"They're very modern with their colourings. One used freeze-dried raspberries the other day - I'd never seen those before - and they use the internet and come up with all sorts of creations.
"I learn so much from Paul too because he's a brilliant bread maker. He's taught me to always make a wet dough."
With so many tempting treats to sample, Berry has a small mouthful of each. "But the next day I'm pretty careful," she adds, when quizzed as to how she manages to stay so trim.
The 77-year-old is adamant she will never resort to cosmetic surgery, but admits she worries about her appearance in front of the show's millions of viewers.
"Obviously I want to look good," she says. "You'll always see me blonde, I'll tell you that much, and I bother about my nails. The rest looks after itself."
A word from last year's winner
Mild-mannered mother-of-three Jo Wheatley says winning the 2011 show changed her life "massively".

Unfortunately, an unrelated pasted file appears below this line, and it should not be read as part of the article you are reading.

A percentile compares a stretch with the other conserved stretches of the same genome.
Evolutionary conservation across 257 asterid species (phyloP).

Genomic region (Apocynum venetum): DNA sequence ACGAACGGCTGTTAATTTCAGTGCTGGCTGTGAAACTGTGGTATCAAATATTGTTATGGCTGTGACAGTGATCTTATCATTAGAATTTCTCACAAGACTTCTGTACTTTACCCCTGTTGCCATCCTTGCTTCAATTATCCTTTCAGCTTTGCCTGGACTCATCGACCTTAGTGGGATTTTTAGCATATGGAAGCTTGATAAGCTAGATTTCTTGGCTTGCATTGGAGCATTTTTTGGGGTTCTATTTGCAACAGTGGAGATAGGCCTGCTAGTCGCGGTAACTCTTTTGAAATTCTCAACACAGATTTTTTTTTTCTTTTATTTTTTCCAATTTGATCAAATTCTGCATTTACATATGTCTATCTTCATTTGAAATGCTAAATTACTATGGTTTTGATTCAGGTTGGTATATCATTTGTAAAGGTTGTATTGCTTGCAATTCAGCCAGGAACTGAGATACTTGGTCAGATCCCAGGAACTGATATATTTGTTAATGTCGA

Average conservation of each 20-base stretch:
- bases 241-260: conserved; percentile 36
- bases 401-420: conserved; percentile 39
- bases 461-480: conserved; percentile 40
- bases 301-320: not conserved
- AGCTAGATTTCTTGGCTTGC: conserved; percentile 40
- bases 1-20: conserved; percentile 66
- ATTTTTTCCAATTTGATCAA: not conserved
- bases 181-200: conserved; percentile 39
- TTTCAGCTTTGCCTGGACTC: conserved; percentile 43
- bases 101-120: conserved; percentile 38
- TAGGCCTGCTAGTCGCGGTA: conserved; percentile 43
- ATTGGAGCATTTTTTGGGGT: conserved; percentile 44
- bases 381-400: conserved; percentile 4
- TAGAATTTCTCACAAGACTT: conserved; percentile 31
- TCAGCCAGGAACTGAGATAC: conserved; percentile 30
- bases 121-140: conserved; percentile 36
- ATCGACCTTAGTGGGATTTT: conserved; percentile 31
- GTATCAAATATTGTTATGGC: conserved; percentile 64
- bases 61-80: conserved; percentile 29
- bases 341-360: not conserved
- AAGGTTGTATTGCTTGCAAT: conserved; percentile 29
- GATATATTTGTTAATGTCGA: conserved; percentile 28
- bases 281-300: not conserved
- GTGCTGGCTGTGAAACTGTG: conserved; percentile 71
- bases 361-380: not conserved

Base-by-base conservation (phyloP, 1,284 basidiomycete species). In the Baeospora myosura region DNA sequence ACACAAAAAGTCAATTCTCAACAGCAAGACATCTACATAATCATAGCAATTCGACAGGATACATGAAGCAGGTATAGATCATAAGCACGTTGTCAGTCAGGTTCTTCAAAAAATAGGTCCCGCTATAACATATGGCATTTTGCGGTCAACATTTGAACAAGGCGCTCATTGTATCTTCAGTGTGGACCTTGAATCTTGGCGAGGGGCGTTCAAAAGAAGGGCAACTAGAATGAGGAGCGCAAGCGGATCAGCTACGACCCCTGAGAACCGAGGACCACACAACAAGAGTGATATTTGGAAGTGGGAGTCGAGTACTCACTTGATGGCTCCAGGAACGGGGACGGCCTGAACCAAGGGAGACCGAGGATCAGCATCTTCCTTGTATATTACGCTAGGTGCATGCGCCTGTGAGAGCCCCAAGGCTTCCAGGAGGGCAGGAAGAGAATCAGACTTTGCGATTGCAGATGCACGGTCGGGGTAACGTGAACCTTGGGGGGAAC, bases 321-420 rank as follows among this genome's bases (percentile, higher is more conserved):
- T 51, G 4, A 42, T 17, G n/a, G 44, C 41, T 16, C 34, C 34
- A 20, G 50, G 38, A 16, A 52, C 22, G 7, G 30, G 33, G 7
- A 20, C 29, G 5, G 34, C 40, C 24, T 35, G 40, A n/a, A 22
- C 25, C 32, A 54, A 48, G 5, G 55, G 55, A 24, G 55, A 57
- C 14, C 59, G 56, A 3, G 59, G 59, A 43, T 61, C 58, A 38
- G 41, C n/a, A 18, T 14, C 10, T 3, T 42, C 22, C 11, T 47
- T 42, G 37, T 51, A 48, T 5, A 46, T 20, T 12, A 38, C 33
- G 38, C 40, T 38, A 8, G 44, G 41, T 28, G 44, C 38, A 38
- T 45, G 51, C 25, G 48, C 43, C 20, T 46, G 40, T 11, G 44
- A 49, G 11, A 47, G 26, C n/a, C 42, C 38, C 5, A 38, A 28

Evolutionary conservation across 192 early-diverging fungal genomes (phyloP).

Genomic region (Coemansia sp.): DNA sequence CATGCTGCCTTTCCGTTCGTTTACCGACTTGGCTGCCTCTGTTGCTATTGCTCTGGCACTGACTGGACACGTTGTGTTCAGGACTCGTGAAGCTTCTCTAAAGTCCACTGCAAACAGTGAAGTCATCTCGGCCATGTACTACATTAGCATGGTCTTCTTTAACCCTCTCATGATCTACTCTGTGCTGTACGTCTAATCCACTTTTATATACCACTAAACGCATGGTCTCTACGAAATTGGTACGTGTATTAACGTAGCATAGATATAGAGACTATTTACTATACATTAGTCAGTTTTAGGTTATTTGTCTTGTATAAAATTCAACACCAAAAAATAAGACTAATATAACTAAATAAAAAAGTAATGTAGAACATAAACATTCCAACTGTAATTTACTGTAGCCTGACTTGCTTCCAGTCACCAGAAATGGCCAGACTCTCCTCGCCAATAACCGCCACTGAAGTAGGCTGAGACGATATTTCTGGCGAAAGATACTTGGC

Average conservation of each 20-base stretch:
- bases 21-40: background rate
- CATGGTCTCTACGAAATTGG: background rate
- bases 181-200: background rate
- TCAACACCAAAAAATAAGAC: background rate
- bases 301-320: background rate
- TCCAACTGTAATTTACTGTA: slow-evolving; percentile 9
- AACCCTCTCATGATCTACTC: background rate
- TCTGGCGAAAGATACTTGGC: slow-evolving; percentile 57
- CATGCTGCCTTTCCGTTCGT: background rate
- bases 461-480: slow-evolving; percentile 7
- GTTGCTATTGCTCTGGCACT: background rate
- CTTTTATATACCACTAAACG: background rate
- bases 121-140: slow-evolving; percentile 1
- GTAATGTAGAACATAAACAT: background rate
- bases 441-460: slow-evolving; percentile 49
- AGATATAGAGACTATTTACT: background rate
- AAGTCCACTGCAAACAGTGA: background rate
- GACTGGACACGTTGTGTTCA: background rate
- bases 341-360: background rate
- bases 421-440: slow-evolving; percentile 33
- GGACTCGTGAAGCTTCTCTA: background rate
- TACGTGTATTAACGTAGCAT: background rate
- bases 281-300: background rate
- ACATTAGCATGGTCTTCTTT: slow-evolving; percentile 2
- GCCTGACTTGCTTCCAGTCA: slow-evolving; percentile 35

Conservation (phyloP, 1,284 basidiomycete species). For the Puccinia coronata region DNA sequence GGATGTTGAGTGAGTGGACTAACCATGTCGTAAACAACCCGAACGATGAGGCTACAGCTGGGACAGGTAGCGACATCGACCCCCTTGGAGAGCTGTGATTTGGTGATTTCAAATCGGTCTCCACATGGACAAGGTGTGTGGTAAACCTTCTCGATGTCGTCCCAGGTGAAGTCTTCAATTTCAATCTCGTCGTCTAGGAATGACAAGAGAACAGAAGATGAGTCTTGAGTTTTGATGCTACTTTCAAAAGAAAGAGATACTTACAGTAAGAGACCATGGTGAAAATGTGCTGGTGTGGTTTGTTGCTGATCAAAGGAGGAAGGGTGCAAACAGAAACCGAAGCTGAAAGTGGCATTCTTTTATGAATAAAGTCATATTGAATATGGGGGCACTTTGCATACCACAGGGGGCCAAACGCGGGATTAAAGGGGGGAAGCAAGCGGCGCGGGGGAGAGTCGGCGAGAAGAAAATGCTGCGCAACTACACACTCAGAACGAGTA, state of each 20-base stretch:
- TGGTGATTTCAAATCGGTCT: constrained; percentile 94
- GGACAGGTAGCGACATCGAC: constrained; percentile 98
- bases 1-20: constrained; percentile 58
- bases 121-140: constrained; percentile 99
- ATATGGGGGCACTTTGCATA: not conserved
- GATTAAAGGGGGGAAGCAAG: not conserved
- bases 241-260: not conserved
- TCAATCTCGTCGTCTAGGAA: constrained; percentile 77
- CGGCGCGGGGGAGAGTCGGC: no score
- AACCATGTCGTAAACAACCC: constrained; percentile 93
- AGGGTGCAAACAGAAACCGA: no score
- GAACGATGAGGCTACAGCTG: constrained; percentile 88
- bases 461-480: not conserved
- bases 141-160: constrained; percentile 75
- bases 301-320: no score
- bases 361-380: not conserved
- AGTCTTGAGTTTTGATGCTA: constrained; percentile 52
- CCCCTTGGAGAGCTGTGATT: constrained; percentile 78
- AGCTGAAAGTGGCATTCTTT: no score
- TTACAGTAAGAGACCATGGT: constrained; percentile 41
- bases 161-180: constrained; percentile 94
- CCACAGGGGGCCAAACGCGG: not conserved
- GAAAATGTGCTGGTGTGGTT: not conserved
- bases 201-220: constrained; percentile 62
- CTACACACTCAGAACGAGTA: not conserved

Wheatley, from Essex, now runs her own cookery school from home and has released a book of baking recipes.
"It's been a wonderful experience and a huge confidence boost," she says.
"It's so nice to have a job where one day I might be doing a demonstration, another I'm at home writing recipes and another I'm teaching. It's such good fun."
She can fully understand why the rest of the nation seems to have cottoned on to the hobby she's been enjoying for years.
"With the recession, baking is something everyone can do. It can be as expensive or inexpensive as you want it to be.
"As long as you've got some eggs, flour, sugar and a couple of basic pieces of equipment, you can bake.
"And if you bake yourself there are no E numbers or preservatives so you know exactly what you're feeding people."
Here are some recipes to get you started...
Mary's Queen of Puddings
600ml full-fat milk
25g unsalted butter
Finely grated zest of 1 lemon
225g caster sugar
3 large free-range eggs, at room temperature, separated
75g fresh white breadcrumbs
For the jam:
200g mixed summer fruits (raspberries, blueberries, blackcurrants and redcurrants) or 500g frozen mixed berries
200g caster sugar, or to taste
You will also need 1 x 1.4 litre capacity shallow ovenproof dish, buttered; a roasting tin; a piping bag fitted with a plain or star tube (or a disposable piping bag with the tip snipped off)